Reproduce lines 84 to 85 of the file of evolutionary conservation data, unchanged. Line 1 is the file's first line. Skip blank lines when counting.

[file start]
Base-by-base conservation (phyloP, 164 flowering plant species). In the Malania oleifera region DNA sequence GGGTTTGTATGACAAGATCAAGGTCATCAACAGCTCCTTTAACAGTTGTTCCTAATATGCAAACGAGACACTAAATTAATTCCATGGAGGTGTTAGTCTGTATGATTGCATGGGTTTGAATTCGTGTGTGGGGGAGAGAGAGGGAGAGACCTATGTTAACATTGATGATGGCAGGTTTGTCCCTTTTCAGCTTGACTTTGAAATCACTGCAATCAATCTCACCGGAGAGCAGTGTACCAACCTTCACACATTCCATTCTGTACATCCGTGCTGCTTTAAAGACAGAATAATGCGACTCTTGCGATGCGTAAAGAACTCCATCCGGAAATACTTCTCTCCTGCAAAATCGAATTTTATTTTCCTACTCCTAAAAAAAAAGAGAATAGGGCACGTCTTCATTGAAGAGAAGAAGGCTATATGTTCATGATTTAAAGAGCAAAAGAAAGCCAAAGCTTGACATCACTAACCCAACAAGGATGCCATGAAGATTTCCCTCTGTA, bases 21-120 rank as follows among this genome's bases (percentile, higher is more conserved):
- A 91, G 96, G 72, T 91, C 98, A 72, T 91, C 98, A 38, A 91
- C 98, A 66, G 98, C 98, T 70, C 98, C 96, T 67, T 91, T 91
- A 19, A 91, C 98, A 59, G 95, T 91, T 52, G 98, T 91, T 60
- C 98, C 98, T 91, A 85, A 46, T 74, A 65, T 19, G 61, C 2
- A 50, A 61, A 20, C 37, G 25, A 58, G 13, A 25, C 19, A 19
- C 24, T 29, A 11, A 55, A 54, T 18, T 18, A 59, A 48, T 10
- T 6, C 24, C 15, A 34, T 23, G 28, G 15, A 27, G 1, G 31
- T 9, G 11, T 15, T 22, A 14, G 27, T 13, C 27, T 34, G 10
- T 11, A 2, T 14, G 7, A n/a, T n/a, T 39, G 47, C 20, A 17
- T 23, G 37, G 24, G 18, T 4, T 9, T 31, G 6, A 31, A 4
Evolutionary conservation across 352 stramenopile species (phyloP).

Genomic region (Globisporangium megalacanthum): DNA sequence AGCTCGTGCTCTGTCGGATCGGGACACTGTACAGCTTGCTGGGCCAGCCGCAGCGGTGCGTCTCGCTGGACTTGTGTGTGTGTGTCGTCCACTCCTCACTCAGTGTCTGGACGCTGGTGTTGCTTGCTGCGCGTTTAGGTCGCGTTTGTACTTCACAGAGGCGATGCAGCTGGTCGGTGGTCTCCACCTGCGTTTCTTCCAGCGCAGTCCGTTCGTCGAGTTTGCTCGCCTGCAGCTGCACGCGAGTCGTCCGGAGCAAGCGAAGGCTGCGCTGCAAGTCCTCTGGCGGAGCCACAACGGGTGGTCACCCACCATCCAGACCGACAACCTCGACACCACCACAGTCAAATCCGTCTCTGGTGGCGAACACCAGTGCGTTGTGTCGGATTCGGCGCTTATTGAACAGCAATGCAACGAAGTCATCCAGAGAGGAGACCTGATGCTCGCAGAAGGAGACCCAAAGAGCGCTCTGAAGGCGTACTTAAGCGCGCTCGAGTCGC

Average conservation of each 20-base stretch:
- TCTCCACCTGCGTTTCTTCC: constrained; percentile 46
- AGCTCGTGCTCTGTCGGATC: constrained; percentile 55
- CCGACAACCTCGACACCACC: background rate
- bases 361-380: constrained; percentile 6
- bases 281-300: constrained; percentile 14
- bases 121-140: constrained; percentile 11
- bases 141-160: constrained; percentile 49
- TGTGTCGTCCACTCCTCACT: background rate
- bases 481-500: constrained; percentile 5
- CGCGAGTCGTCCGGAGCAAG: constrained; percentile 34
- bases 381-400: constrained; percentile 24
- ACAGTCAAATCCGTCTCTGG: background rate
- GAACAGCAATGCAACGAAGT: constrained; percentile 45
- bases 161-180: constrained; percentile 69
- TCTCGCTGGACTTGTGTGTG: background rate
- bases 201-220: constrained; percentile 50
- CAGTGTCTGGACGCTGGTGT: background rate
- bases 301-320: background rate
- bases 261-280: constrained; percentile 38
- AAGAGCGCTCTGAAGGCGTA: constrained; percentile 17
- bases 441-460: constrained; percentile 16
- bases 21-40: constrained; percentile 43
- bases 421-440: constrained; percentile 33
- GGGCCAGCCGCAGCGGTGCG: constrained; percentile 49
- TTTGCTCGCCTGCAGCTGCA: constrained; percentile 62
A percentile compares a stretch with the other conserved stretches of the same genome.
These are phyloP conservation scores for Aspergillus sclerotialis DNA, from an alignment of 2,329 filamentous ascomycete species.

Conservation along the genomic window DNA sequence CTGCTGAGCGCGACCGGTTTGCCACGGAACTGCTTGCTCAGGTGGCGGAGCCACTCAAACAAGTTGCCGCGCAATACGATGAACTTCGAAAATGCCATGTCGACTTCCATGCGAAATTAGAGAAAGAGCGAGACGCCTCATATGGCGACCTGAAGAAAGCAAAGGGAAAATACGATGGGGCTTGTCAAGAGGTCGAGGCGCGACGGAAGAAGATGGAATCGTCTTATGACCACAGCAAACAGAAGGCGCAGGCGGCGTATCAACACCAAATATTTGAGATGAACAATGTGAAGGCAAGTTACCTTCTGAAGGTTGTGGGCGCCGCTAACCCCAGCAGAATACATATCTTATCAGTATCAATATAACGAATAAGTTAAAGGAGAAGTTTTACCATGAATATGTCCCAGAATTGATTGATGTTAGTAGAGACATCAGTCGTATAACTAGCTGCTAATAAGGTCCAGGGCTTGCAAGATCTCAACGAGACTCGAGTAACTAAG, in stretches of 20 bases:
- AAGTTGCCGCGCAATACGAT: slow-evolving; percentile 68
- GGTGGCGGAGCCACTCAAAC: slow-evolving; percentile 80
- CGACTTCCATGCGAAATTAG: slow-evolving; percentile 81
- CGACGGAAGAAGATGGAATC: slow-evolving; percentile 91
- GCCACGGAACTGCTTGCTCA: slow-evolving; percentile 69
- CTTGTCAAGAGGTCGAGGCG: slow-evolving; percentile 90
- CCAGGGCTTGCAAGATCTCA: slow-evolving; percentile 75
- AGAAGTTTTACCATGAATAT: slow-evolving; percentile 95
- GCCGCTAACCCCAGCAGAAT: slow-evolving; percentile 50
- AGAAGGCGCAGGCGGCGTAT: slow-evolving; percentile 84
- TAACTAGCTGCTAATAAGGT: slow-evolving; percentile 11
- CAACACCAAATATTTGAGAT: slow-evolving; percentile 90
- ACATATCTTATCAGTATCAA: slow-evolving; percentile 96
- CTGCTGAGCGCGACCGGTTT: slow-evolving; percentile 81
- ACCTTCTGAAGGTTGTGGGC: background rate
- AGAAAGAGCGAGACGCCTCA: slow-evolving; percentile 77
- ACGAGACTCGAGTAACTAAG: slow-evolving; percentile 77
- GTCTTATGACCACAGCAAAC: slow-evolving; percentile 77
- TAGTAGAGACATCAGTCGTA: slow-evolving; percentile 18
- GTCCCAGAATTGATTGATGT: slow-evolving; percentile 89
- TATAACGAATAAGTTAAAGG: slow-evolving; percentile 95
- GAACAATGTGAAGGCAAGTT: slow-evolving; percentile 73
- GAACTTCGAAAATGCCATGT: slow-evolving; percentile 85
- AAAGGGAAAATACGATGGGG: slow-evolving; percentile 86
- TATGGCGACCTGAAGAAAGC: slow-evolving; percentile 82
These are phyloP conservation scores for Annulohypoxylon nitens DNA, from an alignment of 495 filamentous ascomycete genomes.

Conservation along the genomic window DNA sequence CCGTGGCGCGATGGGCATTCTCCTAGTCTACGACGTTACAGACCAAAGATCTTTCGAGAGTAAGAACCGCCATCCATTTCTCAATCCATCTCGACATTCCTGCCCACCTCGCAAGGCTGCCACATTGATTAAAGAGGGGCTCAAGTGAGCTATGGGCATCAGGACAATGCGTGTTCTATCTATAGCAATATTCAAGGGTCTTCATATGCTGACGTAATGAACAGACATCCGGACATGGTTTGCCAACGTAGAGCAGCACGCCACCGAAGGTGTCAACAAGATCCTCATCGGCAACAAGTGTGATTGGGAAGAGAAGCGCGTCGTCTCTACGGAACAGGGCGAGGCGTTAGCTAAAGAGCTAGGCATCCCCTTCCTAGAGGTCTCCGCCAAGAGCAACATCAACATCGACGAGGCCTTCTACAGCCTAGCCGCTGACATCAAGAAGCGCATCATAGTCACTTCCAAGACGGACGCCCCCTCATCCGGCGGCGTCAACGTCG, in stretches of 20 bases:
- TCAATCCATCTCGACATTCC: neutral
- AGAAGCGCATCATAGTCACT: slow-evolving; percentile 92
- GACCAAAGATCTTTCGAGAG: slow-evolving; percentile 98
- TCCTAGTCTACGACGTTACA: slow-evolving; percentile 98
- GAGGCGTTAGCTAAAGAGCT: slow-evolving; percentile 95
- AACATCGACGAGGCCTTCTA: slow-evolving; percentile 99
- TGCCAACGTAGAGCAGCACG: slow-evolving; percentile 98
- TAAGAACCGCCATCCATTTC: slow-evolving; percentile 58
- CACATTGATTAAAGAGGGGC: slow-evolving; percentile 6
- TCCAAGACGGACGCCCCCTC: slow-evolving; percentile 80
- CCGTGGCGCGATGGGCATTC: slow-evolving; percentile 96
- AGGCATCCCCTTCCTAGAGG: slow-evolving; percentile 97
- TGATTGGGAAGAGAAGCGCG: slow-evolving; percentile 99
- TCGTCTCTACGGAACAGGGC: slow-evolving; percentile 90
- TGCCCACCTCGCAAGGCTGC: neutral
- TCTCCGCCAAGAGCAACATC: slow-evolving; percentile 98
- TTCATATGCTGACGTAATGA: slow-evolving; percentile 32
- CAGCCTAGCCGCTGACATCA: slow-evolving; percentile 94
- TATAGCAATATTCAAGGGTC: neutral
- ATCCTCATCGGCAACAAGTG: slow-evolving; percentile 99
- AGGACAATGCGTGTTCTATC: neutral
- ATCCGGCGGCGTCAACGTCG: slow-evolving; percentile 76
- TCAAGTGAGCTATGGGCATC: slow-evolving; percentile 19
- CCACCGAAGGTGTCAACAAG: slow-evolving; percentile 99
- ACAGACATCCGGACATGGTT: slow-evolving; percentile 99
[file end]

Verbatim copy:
- TGCCCACCTCGCAAGGCTGC: neutral
- TCTCCGCCAAGAGCAACATC: slow-evolving; percentile 98